B.C. Premier John Horgan meets with Interfor managers in Castlegar, April 2019. (Castlegar News)

B.C. forest industry ending 2019 in distress

Premier’s year-end interview looks ahead to 2020

Black Press legislature reporter Tom Fletcher sat down with Premier John Horgan to discuss the government’s 2019 record and his expectations for the coming year. One topic was the forest industry, which is dealing with a debilitating six-month strike on Vancouver Island and a wave of logging and sawmill shutdowns across the province. For the full interview, go to www.interior-news.com.

TF: In the Interior, I understand the loss of timber from beetles and fires, but you have large companies shutting down operations in B.C. and investing in the U.S. and in some cases in Alberta.

JH: And Sweden.

TF: When you were opposition leader you talked about a “capital strike” against NDP governments. Is there political pressure being applied to you by these companies?

JH: I don’t think so. In the case of Canfor for example, it’s a publicly traded company and Jimmy Pattison said, look, forestry’s not a quarterly business. You’ve got analysts with publicly traded companies saying every quarter you’ve got to shave something off your bottom line. In forestry you’re looking at a long-term future. So to have someone of Jimmy Pattison’s calibre purchase the shares and take it private, I think is a signal to the industry that there is a long-term future.

[Canfor shareholders voted down Pattison’s purchase offer on Dec. 18. His company, Great Pacific Capital Corp., already owns 51 per cent of Canfor shares and it’s not yet clear if he will make a new offer in 2020.]

JH: I think that’s the opposite of a capital strike. Canfor’s got a long-term future, its head office is here, it’s now an international company, and I think that’s good news for everybody. I don’t believe this is about capital, it’s about trying to figure out what we do after the end of the beetle kill and two of the worst fire seasons in B.C. history. And the softwood lumber dispute continues to linger.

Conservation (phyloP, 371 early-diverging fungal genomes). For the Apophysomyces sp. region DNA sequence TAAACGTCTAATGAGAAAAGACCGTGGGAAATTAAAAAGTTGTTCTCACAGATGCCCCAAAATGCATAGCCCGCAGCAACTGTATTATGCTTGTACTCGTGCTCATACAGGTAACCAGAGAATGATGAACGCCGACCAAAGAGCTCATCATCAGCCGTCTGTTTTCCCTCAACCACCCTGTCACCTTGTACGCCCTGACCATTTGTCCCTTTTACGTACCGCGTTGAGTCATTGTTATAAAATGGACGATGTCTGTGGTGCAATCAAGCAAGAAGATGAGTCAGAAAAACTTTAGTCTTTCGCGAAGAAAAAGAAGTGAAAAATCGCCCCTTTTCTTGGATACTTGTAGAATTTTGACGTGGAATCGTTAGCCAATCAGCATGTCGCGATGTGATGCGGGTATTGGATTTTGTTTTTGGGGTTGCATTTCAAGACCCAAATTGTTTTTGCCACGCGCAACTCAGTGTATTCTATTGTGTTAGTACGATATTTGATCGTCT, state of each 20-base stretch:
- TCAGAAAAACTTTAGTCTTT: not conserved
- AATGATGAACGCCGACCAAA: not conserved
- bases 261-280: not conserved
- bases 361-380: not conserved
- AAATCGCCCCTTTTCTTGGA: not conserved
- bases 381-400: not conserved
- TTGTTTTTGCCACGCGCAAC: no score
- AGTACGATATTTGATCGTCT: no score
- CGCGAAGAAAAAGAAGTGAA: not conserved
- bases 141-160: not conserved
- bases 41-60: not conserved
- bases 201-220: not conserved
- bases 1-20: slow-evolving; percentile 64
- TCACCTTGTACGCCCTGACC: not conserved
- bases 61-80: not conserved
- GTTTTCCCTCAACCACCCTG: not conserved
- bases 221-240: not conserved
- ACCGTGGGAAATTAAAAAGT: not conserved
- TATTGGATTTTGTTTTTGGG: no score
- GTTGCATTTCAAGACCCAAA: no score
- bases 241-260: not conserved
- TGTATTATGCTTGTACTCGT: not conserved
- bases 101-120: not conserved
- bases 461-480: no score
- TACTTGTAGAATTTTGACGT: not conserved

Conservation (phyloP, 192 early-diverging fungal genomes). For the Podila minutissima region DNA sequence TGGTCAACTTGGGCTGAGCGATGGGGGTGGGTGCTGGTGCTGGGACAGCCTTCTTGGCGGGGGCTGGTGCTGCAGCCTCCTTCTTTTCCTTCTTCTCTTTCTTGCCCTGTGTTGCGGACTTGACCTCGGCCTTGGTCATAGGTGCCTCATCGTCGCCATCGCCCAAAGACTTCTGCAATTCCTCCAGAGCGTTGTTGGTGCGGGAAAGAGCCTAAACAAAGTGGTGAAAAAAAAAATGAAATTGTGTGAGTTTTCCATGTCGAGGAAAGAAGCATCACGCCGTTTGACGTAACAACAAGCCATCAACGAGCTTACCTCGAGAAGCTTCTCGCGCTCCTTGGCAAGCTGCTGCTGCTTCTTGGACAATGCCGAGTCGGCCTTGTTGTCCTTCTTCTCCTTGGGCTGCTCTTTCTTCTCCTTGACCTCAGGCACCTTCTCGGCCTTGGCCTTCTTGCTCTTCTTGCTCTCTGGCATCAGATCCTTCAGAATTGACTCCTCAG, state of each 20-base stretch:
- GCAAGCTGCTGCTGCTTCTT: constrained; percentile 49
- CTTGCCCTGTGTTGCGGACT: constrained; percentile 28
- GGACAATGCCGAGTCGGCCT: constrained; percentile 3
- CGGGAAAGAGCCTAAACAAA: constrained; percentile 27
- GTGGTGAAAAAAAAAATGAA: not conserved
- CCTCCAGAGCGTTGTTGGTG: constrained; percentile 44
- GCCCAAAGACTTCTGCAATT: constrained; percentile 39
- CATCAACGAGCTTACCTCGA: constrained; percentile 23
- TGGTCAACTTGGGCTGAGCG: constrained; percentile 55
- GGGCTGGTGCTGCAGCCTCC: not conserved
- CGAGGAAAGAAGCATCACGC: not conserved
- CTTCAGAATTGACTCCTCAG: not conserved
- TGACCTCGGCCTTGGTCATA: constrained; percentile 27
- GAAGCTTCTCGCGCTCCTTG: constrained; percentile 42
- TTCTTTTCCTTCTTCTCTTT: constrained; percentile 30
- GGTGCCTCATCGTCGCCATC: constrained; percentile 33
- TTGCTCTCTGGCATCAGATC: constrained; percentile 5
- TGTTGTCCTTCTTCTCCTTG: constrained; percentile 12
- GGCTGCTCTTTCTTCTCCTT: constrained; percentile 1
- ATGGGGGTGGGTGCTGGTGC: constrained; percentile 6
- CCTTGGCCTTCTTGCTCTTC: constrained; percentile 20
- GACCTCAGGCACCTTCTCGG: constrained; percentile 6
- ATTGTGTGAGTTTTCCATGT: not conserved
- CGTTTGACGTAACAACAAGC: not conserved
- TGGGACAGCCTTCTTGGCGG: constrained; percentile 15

TF: Yes. We hear a lot that our stumpage formula can’t change because the U.S. industry will use that against Canada. But I’m told that Alberta manages to make monthly adjustments on their stumpage and there are no consequences that I’m aware of.

JH: Volumes are far greater here. There are adjustments to stumpage on the Coast and in the Interior. It happened in October, it’s going to happen again in January.

[Forests Minister Doug Donaldson announced Dec. 19 that the annual review of stumpage, the province’s tax on Crown land logs, will result in a reduction from $18.73 per cubic metre to $8.82 for existing B.C. coast cutting permits effective Jan. 1. The province’s new penalties on waste wood left behind are also being reduced.]

JH: I believe industry knows full well that we have to be very sensitive to how the U.S. interprets any action we take on our publicly owned land and the tenure operators who work on it.

The issues are not stumpage, the issues are supply and markets, and we’re working as hard as we can to fix all of those things at the same time.

BC legislature

Get local stories you won't find anywhere else right to your inbox.
Sign up here

Just Posted

Who is or may be running in Stikine in the provincial election

Cullen nomination sparks controversy over NDP equity policy

Citing stability, B.C. Premier calls snap election for Oct. 24

John Horgan meets with Lieutenant Governor to request vote

Witset releases COVID-19 strategy following three confirmed cases

Plan implements strict measures to contain spread of the virus

Meet the 10-year-old girl who grew a pineapple in northern B.C.

Emily Atkins discovers it takes a lot of patience to grow tropical fruit in a temperate climate

Unofficial holidays: Here’s what people are celebrating for the week of Sept. 20 to 26

Rabbit Day, Hobbit Day and One-Hit Wonder Day are all coming up this week

COVID-19: 4 more deaths, 366 new cases in B.C. since Friday

A total of 8,208 people in B.C. have tested positive for COVID-19 since January

Vancouver Island sailor stranded in U.S. hospital after suffering massive stroke at sea

Oak Bay man was attempting to circumnavigate the world solo

Majority needed to pass COVID-19 budget, B.C. premier says

John Horgan pushes urgent care centres in first campaign stop

Is it time to start thinking about greener ways to package cannabis?

Packaging suppliers are still figuring eco-friendly and affordable packaging options that fit the mandates of Cannabis Regulations

Public health officials urge Canadians to limit contacts again as COVID-19 cases rise

Canada has committed $1 billion to buy at least 154 million doses of vaccines from five different companies

Join Black Press Media and Do Some Good

Pay it Forward program supports local businesses in their community giving

Vancouver Island family overwhelmed with 14 Lab puppies

Litter may be one of the biggest ever

B.C. could be without a new leader for multiple weeks after Election Day: officials

More than 20K mail-in voting packages were requested within a day of B.C. election being called

Most Read